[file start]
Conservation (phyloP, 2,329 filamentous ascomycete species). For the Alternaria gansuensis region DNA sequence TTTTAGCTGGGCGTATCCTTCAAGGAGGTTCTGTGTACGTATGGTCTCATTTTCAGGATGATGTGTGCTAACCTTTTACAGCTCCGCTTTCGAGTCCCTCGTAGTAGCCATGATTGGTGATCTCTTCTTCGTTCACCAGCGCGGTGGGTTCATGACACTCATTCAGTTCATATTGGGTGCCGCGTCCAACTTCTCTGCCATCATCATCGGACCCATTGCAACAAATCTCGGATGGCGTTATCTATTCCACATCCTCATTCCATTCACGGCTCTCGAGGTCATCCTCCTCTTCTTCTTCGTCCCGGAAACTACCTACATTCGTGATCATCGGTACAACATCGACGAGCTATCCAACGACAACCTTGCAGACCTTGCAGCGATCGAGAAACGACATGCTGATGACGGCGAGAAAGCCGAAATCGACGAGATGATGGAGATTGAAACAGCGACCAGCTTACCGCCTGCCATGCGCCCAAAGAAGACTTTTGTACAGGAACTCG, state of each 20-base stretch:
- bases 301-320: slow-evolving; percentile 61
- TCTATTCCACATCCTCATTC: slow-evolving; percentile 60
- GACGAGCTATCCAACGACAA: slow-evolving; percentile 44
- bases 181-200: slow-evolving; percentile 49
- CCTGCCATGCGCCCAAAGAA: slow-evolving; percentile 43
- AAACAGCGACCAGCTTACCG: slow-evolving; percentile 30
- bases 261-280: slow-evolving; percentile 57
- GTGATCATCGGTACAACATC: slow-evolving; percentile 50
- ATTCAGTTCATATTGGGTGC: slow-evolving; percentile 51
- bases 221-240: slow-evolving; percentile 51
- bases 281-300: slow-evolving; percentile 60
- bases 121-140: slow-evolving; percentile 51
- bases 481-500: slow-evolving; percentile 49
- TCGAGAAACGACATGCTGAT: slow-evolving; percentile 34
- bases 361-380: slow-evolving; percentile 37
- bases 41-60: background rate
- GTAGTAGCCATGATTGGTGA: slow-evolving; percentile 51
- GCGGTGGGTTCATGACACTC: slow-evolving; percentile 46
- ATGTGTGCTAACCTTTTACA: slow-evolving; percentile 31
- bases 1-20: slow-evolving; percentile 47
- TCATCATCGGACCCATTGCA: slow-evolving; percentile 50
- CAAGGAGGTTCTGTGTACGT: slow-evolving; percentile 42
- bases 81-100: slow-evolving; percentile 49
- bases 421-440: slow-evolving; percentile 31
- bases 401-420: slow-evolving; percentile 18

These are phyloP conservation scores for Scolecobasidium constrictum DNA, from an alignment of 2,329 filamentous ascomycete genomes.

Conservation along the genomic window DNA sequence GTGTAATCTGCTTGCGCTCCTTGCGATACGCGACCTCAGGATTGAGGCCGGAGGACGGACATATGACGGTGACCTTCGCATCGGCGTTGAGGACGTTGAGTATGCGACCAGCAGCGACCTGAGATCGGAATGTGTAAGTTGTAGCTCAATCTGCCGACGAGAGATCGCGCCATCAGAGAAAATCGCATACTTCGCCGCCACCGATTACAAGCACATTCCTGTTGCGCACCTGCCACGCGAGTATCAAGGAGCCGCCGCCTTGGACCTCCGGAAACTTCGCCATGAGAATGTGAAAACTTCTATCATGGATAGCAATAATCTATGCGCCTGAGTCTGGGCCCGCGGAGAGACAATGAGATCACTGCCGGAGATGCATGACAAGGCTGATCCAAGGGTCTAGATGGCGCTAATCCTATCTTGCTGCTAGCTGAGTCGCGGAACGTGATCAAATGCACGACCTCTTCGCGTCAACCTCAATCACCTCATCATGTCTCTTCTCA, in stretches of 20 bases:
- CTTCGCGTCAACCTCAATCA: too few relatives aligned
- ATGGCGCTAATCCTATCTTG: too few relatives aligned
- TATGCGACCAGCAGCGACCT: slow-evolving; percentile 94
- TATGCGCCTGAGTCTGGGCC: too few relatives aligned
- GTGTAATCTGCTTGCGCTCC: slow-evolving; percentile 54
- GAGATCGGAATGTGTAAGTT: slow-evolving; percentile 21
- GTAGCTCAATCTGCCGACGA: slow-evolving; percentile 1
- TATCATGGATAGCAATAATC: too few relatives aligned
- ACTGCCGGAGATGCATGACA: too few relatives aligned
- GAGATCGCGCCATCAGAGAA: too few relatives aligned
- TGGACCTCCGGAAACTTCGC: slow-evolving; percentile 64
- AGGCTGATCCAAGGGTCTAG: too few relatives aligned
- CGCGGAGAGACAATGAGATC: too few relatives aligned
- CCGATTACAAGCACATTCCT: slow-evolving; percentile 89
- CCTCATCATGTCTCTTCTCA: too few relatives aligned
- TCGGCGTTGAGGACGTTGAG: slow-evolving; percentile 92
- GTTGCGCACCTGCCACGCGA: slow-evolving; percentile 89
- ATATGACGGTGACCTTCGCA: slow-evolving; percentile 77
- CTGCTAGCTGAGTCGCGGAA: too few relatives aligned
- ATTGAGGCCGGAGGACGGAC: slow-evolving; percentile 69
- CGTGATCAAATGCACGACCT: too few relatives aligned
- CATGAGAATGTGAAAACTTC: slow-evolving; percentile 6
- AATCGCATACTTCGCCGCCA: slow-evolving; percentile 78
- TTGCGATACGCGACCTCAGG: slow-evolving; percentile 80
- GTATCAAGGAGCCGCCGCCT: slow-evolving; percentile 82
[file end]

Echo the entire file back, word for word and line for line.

Conservation (phyloP, 2,329 filamentous ascomycete species). For the Alternaria gansuensis region DNA sequence TTTTAGCTGGGCGTATCCTTCAAGGAGGTTCTGTGTACGTATGGTCTCATTTTCAGGATGATGTGTGCTAACCTTTTACAGCTCCGCTTTCGAGTCCCTCGTAGTAGCCATGATTGGTGATCTCTTCTTCGTTCACCAGCGCGGTGGGTTCATGACACTCATTCAGTTCATATTGGGTGCCGCGTCCAACTTCTCTGCCATCATCATCGGACCCATTGCAACAAATCTCGGATGGCGTTATCTATTCCACATCCTCATTCCATTCACGGCTCTCGAGGTCATCCTCCTCTTCTTCTTCGTCCCGGAAACTACCTACATTCGTGATCATCGGTACAACATCGACGAGCTATCCAACGACAACCTTGCAGACCTTGCAGCGATCGAGAAACGACATGCTGATGACGGCGAGAAAGCCGAAATCGACGAGATGATGGAGATTGAAACAGCGACCAGCTTACCGCCTGCCATGCGCCCAAAGAAGACTTTTGTACAGGAACTCG, state of each 20-base stretch:
- bases 301-320: slow-evolving; percentile 61
- TCTATTCCACATCCTCATTC: slow-evolving; percentile 60
- GACGAGCTATCCAACGACAA: slow-evolving; percentile 44
- bases 181-200: slow-evolving; percentile 49
- CCTGCCATGCGCCCAAAGAA: slow-evolving; percentile 43
- AAACAGCGACCAGCTTACCG: slow-evolving; percentile 30
- bases 261-280: slow-evolving; percentile 57
- GTGATCATCGGTACAACATC: slow-evolving; percentile 50
- ATTCAGTTCATATTGGGTGC: slow-evolving; percentile 51
- bases 221-240: slow-evolving; percentile 51
- bases 281-300: slow-evolving; percentile 60
- bases 121-140: slow-evolving; percentile 51
- bases 481-500: slow-evolving; percentile 49
- TCGAGAAACGACATGCTGAT: slow-evolving; percentile 34
- bases 361-380: slow-evolving; percentile 37
- bases 41-60: background rate
- GTAGTAGCCATGATTGGTGA: slow-evolving; percentile 51
- GCGGTGGGTTCATGACACTC: slow-evolving; percentile 46
- ATGTGTGCTAACCTTTTACA: slow-evolving; percentile 31
- bases 1-20: slow-evolving; percentile 47
- TCATCATCGGACCCATTGCA: slow-evolving; percentile 50
- CAAGGAGGTTCTGTGTACGT: slow-evolving; percentile 42
- bases 81-100: slow-evolving; percentile 49
- bases 421-440: slow-evolving; percentile 31
- bases 401-420: slow-evolving; percentile 18

These are phyloP conservation scores for Scolecobasidium constrictum DNA, from an alignment of 2,329 filamentous ascomycete genomes.

Conservation along the genomic window DNA sequence GTGTAATCTGCTTGCGCTCCTTGCGATACGCGACCTCAGGATTGAGGCCGGAGGACGGACATATGACGGTGACCTTCGCATCGGCGTTGAGGACGTTGAGTATGCGACCAGCAGCGACCTGAGATCGGAATGTGTAAGTTGTAGCTCAATCTGCCGACGAGAGATCGCGCCATCAGAGAAAATCGCATACTTCGCCGCCACCGATTACAAGCACATTCCTGTTGCGCACCTGCCACGCGAGTATCAAGGAGCCGCCGCCTTGGACCTCCGGAAACTTCGCCATGAGAATGTGAAAACTTCTATCATGGATAGCAATAATCTATGCGCCTGAGTCTGGGCCCGCGGAGAGACAATGAGATCACTGCCGGAGATGCATGACAAGGCTGATCCAAGGGTCTAGATGGCGCTAATCCTATCTTGCTGCTAGCTGAGTCGCGGAACGTGATCAAATGCACGACCTCTTCGCGTCAACCTCAATCACCTCATCATGTCTCTTCTCA, in stretches of 20 bases:
- CTTCGCGTCAACCTCAATCA: too few relatives aligned
- ATGGCGCTAATCCTATCTTG: too few relatives aligned
- TATGCGACCAGCAGCGACCT: slow-evolving; percentile 94
- TATGCGCCTGAGTCTGGGCC: too few relatives aligned
- GTGTAATCTGCTTGCGCTCC: slow-evolving; percentile 54
- GAGATCGGAATGTGTAAGTT: slow-evolving; percentile 21
- GTAGCTCAATCTGCCGACGA: slow-evolving; percentile 1
- TATCATGGATAGCAATAATC: too few relatives aligned
- ACTGCCGGAGATGCATGACA: too few relatives aligned
- GAGATCGCGCCATCAGAGAA: too few relatives aligned
- TGGACCTCCGGAAACTTCGC: slow-evolving; percentile 64
- AGGCTGATCCAAGGGTCTAG: too few relatives aligned
- CGCGGAGAGACAATGAGATC: too few relatives aligned
- CCGATTACAAGCACATTCCT: slow-evolving; percentile 89
- CCTCATCATGTCTCTTCTCA: too few relatives aligned
- TCGGCGTTGAGGACGTTGAG: slow-evolving; percentile 92
- GTTGCGCACCTGCCACGCGA: slow-evolving; percentile 89
- ATATGACGGTGACCTTCGCA: slow-evolving; percentile 77
- CTGCTAGCTGAGTCGCGGAA: too few relatives aligned
- ATTGAGGCCGGAGGACGGAC: slow-evolving; percentile 69
- CGTGATCAAATGCACGACCT: too few relatives aligned
- CATGAGAATGTGAAAACTTC: slow-evolving; percentile 6
- AATCGCATACTTCGCCGCCA: slow-evolving; percentile 78
- TTGCGATACGCGACCTCAGG: slow-evolving; percentile 80
- GTATCAAGGAGCCGCCGCCT: slow-evolving; percentile 82